The largest Thresher shark ever recorded has been caught by a trawler off the Cornwall coast.
The 510 kg/1122 lb shark measured over 4.75 m/15'10" and was caught by a trawler fishing for squid and John Dory in the English Channel near Land's End peninsula.
Roger Nowell, the skipper of FV Imogen, spotted a shoal of scad near the bottom on his echo sounder and shot his trawl. The monster shark was among the haul.
Douglas Herdson, Information Officer at the National Marine Aquarium, told Practical Fishkeeping: "It was a female Common thresher, Alopias vulpinnis. Thresher sharks are one of the largest of the 28 types of sharks found in British waters.
"They are not common but are caught from time to time around our coasts, especially in the central Channel and off the coasts of Devon and Cornwall.
"When it was landed at Newlyn Fish Market it was found to weigh a monstrous 510 kg/1122 lb; making it one of the heaviest Thresher sharks ever caught anywhere in the world and the second giant from Cornish waters in a few weeks."
Herdson said that the world angling record Common thresher was a mere 348 kg, though larger ones have been caught possibly weighing up to 450 kg, and a related Bigeye thresher (Alopias superciliosus) weighing 433 kg/952 lb was caught on rod and line in Hawaii in March this year.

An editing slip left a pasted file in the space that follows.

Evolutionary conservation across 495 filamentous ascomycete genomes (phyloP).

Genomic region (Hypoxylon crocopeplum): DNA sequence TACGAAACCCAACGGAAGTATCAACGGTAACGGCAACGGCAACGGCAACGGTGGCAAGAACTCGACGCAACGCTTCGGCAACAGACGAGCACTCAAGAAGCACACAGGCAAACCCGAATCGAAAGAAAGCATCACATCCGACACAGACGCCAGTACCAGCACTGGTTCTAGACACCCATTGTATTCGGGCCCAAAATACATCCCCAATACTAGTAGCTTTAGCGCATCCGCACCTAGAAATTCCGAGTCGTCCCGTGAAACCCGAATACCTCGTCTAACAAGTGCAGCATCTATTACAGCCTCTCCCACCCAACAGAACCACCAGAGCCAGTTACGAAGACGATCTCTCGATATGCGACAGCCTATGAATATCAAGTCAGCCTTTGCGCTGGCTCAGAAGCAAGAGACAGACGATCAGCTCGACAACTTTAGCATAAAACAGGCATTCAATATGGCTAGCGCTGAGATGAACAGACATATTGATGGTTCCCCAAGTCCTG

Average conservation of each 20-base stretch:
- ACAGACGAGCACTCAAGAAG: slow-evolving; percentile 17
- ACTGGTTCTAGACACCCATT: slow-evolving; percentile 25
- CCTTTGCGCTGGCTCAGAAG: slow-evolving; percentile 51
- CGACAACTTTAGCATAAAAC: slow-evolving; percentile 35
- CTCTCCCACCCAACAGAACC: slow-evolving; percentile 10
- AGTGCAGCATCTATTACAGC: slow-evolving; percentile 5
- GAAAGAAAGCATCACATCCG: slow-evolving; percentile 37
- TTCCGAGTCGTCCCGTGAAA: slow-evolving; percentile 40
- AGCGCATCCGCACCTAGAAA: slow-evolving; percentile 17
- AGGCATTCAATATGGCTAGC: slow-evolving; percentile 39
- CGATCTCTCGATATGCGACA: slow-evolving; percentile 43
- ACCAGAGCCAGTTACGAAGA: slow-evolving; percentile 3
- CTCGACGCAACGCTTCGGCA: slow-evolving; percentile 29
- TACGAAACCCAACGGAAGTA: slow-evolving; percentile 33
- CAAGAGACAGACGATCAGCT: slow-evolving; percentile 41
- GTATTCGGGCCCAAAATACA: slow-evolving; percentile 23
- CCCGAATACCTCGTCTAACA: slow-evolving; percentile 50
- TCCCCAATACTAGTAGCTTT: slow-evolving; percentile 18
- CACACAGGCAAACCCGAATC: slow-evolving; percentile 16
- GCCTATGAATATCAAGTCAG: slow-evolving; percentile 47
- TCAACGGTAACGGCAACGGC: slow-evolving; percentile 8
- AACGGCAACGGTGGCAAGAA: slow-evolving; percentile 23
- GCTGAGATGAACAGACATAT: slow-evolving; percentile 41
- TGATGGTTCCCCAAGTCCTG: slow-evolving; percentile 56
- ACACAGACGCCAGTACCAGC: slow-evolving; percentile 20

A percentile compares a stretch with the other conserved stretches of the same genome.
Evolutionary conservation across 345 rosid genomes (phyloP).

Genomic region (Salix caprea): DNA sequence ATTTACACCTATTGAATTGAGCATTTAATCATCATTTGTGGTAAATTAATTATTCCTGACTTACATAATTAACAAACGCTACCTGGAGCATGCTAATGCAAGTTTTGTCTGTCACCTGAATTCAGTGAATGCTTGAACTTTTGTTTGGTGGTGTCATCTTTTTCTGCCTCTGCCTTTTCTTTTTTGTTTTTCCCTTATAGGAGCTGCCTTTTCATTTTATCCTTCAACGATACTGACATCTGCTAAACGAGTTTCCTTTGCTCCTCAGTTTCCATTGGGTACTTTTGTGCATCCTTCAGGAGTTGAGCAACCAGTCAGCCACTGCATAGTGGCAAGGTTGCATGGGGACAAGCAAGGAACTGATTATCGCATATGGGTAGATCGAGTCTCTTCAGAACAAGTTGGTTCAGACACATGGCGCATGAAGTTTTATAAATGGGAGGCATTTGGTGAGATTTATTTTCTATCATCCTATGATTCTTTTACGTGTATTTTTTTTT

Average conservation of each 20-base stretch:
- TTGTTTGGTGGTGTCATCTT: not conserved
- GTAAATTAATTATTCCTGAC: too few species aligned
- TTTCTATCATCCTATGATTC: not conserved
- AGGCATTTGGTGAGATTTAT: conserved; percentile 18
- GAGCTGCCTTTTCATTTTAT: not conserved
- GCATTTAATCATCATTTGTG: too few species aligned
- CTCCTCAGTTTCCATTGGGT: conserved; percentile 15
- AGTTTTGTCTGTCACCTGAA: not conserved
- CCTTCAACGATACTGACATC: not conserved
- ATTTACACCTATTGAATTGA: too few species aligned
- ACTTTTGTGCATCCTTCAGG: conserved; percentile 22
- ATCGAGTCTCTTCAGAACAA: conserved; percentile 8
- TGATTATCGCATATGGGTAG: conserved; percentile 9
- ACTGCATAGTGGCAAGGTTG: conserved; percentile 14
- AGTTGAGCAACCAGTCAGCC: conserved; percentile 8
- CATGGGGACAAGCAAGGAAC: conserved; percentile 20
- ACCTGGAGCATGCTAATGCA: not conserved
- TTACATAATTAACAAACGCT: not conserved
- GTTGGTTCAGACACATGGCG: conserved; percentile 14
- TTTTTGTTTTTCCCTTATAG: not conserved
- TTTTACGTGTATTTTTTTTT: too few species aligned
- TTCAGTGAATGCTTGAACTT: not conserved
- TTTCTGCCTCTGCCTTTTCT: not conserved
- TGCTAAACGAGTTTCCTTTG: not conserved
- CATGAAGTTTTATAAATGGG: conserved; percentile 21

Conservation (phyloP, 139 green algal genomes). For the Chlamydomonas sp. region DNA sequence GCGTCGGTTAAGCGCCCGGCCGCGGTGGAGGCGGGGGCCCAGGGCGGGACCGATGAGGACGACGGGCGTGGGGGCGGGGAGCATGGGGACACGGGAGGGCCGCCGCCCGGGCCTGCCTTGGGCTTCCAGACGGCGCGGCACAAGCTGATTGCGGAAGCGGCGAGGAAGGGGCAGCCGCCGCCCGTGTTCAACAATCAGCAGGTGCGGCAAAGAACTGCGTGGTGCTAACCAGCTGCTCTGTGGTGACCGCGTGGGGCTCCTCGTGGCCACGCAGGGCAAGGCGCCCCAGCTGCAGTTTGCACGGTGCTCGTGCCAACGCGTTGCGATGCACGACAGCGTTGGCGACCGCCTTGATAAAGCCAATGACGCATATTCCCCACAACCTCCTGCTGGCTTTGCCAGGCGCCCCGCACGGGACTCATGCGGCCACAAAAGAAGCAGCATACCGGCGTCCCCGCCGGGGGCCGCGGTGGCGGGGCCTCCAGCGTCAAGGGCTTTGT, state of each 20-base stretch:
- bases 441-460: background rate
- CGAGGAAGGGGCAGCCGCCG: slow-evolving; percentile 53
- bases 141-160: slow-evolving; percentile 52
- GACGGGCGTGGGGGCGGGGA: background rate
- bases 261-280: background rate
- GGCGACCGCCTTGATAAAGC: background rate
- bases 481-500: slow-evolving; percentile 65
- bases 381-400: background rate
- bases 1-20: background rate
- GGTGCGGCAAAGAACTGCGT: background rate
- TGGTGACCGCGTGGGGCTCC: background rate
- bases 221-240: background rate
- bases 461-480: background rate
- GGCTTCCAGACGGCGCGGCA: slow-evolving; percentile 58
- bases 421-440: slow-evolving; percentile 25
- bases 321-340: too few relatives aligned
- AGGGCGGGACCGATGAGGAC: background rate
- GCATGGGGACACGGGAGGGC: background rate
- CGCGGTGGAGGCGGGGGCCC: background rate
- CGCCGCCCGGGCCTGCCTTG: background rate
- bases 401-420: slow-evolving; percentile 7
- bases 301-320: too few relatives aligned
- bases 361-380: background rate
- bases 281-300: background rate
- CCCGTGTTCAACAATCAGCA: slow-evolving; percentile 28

The female was very stout and may have been pregnant or feeding heavily to store energy in its liver.
Common thresher sharks have two to four young which are born at a size of around 150cm/5' and weigh around 6kg, says Herdson.
"Thresher sharks are easily recognised by their long tail, which is about the same length as their body. They have very sharp teeth but small mouths and are very unlikely to attack humans, as they normally prey on shoals of pilchards, herring and mackerel.
"They may fish in twos or threes, or on their own, but often use their tails to scare the fish into a tight shoal before attacking. A few years ago one was seen in Mevagissey Harbour, Cornwall, stunning a shoal of anchovies with its tail before feeding. The Newlyn fish seems to have gone into the trawl while busy hunting the horse mackerel.
"They are wonderful and fascinating fish and we have a small population around our coasts, mainly in the central and western Channel, but they are very vulnerable to fishing, taking a long time to grow and producing so few young at a time that they have difficulty replacing losses from the stock.
"For this reason most anglers no longer land the sharks they catch but attempt to release them again alive and unharmed, sometimes after attaching a marker tag for future identification.
"Several large threshers were caught and released by anglers this summer off the Isle of Wight and the Dorset Coast."